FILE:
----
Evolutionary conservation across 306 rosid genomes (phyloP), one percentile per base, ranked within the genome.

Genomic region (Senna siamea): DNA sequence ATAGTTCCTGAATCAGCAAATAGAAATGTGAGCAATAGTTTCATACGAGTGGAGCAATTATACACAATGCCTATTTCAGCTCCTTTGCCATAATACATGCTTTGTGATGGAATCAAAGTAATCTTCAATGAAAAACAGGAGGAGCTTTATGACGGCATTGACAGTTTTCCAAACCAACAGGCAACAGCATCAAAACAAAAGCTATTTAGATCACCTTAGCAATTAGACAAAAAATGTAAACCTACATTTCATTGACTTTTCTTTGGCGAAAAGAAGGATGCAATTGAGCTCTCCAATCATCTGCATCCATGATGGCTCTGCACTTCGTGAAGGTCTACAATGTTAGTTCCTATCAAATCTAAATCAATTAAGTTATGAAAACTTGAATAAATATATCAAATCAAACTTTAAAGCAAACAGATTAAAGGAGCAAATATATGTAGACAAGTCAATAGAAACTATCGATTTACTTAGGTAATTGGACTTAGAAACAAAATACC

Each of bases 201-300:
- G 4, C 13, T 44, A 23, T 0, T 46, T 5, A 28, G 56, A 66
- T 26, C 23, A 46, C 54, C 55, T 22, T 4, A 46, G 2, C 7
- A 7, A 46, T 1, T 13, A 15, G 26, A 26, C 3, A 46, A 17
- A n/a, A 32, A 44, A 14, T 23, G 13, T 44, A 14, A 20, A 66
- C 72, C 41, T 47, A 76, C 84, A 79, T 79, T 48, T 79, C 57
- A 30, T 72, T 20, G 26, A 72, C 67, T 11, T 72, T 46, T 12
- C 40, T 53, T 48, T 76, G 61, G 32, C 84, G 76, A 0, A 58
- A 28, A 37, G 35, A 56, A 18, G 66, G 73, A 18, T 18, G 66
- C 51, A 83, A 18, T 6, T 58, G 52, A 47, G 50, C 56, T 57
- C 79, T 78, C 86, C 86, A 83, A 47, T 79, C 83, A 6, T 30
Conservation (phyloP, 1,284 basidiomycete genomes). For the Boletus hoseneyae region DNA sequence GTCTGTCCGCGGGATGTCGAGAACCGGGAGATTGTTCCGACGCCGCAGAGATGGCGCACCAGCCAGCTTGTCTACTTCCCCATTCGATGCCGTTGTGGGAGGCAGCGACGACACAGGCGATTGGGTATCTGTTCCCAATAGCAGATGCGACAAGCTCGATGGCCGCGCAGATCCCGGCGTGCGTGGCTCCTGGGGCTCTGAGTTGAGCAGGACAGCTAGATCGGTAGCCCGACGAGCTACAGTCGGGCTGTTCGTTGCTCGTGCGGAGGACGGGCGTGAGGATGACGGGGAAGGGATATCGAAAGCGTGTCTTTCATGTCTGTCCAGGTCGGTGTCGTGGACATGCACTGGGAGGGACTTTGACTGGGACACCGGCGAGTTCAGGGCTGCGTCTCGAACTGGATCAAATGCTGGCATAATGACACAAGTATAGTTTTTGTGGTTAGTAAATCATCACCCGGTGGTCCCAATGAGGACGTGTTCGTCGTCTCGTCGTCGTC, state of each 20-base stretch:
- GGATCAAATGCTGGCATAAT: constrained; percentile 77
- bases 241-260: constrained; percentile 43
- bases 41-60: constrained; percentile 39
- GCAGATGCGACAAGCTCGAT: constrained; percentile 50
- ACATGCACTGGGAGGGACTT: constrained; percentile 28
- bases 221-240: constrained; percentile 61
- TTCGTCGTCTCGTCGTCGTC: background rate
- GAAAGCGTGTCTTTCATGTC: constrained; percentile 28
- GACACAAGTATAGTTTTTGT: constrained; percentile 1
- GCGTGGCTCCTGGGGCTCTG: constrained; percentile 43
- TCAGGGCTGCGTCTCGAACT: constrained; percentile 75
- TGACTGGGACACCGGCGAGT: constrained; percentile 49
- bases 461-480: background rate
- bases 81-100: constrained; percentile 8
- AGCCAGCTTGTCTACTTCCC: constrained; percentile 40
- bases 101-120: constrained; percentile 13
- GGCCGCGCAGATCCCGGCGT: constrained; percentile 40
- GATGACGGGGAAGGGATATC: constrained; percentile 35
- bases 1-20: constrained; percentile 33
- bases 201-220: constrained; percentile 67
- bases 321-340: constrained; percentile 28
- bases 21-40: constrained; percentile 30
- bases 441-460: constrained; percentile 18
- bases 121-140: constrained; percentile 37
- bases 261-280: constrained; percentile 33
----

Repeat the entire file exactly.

Evolutionary conservation across 306 rosid genomes (phyloP), one percentile per base, ranked within the genome.

Genomic region (Senna siamea): DNA sequence ATAGTTCCTGAATCAGCAAATAGAAATGTGAGCAATAGTTTCATACGAGTGGAGCAATTATACACAATGCCTATTTCAGCTCCTTTGCCATAATACATGCTTTGTGATGGAATCAAAGTAATCTTCAATGAAAAACAGGAGGAGCTTTATGACGGCATTGACAGTTTTCCAAACCAACAGGCAACAGCATCAAAACAAAAGCTATTTAGATCACCTTAGCAATTAGACAAAAAATGTAAACCTACATTTCATTGACTTTTCTTTGGCGAAAAGAAGGATGCAATTGAGCTCTCCAATCATCTGCATCCATGATGGCTCTGCACTTCGTGAAGGTCTACAATGTTAGTTCCTATCAAATCTAAATCAATTAAGTTATGAAAACTTGAATAAATATATCAAATCAAACTTTAAAGCAAACAGATTAAAGGAGCAAATATATGTAGACAAGTCAATAGAAACTATCGATTTACTTAGGTAATTGGACTTAGAAACAAAATACC

Each of bases 201-300:
- G 4, C 13, T 44, A 23, T 0, T 46, T 5, A 28, G 56, A 66
- T 26, C 23, A 46, C 54, C 55, T 22, T 4, A 46, G 2, C 7
- A 7, A 46, T 1, T 13, A 15, G 26, A 26, C 3, A 46, A 17
- A n/a, A 32, A 44, A 14, T 23, G 13, T 44, A 14, A 20, A 66
- C 72, C 41, T 47, A 76, C 84, A 79, T 79, T 48, T 79, C 57
- A 30, T 72, T 20, G 26, A 72, C 67, T 11, T 72, T 46, T 12
- C 40, T 53, T 48, T 76, G 61, G 32, C 84, G 76, A 0, A 58
- A 28, A 37, G 35, A 56, A 18, G 66, G 73, A 18, T 18, G 66
- C 51, A 83, A 18, T 6, T 58, G 52, A 47, G 50, C 56, T 57
- C 79, T 78, C 86, C 86, A 83, A 47, T 79, C 83, A 6, T 30
Conservation (phyloP, 1,284 basidiomycete genomes). For the Boletus hoseneyae region DNA sequence GTCTGTCCGCGGGATGTCGAGAACCGGGAGATTGTTCCGACGCCGCAGAGATGGCGCACCAGCCAGCTTGTCTACTTCCCCATTCGATGCCGTTGTGGGAGGCAGCGACGACACAGGCGATTGGGTATCTGTTCCCAATAGCAGATGCGACAAGCTCGATGGCCGCGCAGATCCCGGCGTGCGTGGCTCCTGGGGCTCTGAGTTGAGCAGGACAGCTAGATCGGTAGCCCGACGAGCTACAGTCGGGCTGTTCGTTGCTCGTGCGGAGGACGGGCGTGAGGATGACGGGGAAGGGATATCGAAAGCGTGTCTTTCATGTCTGTCCAGGTCGGTGTCGTGGACATGCACTGGGAGGGACTTTGACTGGGACACCGGCGAGTTCAGGGCTGCGTCTCGAACTGGATCAAATGCTGGCATAATGACACAAGTATAGTTTTTGTGGTTAGTAAATCATCACCCGGTGGTCCCAATGAGGACGTGTTCGTCGTCTCGTCGTCGTC, state of each 20-base stretch:
- GGATCAAATGCTGGCATAAT: constrained; percentile 77
- bases 241-260: constrained; percentile 43
- bases 41-60: constrained; percentile 39
- GCAGATGCGACAAGCTCGAT: constrained; percentile 50
- ACATGCACTGGGAGGGACTT: constrained; percentile 28
- bases 221-240: constrained; percentile 61
- TTCGTCGTCTCGTCGTCGTC: background rate
- GAAAGCGTGTCTTTCATGTC: constrained; percentile 28
- GACACAAGTATAGTTTTTGT: constrained; percentile 1
- GCGTGGCTCCTGGGGCTCTG: constrained; percentile 43
- TCAGGGCTGCGTCTCGAACT: constrained; percentile 75
- TGACTGGGACACCGGCGAGT: constrained; percentile 49
- bases 461-480: background rate
- bases 81-100: constrained; percentile 8
- AGCCAGCTTGTCTACTTCCC: constrained; percentile 40
- bases 101-120: constrained; percentile 13
- GGCCGCGCAGATCCCGGCGT: constrained; percentile 40
- GATGACGGGGAAGGGATATC: constrained; percentile 35
- bases 1-20: constrained; percentile 33
- bases 201-220: constrained; percentile 67
- bases 321-340: constrained; percentile 28
- bases 21-40: constrained; percentile 30
- bases 441-460: constrained; percentile 18
- bases 121-140: constrained; percentile 37
- bases 261-280: constrained; percentile 33